The gold standard to diagnose food allergy is an oral food challenge (OFC), but it can cause severe allergic reactions in some individuals. Reliable in vitro tests would eliminate undesirable aspects of OFCs, allowing easier and safer diagnoses and assessments of clinical responses to treatments.
In a recent letter to the editor in The Journal of Allergy & Clinical Immunology (JACI), researchers, including Immune Tolerance Network investigators, examined whether LAD2 cells, a mast cell line, could be passively sensitized with patient plasma and used to monitor peanut-induced cell activation. This assay, referred to as the mast cell activation test (MAT), was able to diagnose peanut allergy, with an apparent ability to distinguish between peanut allergic and peanut sensitized, non-allergic individuals.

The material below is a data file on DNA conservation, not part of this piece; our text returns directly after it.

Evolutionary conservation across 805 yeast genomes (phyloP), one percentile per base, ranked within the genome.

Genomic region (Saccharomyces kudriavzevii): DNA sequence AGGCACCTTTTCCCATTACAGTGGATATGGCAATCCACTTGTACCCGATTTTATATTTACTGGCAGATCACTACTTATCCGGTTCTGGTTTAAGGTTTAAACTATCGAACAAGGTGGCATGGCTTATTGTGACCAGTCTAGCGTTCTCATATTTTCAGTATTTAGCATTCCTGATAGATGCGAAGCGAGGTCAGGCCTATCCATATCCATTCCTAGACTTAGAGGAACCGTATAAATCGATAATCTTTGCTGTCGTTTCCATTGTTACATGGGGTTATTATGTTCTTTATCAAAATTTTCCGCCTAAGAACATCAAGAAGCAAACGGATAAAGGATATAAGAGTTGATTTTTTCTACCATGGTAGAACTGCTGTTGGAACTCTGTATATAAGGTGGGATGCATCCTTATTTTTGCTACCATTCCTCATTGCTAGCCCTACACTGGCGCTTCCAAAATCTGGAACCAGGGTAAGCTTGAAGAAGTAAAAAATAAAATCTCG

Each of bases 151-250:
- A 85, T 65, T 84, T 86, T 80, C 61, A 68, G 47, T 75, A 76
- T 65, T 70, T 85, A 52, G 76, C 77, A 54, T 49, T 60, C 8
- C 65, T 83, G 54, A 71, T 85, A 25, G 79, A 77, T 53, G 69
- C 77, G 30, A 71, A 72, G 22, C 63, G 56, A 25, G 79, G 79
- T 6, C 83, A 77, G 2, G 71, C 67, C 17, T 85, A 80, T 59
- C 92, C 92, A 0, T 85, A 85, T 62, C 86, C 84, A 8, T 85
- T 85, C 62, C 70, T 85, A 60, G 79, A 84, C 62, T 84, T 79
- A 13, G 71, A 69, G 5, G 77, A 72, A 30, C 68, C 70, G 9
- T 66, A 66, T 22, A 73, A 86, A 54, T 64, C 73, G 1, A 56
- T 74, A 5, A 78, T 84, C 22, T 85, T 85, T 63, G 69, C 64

Advantages of MAT are that it can be performed with banked frozen plasma. Additionally, patients with severe reactions following OFC had greater mast cell activation levels compared to patients with reactions that were not severe, indicating MAT may be able to identify patients at high risk for developing dangerous complications during OFC. For these reasons, MAT may be a very useful in vitro assay for monitoring food allergies and the responses to allergen therapy over time.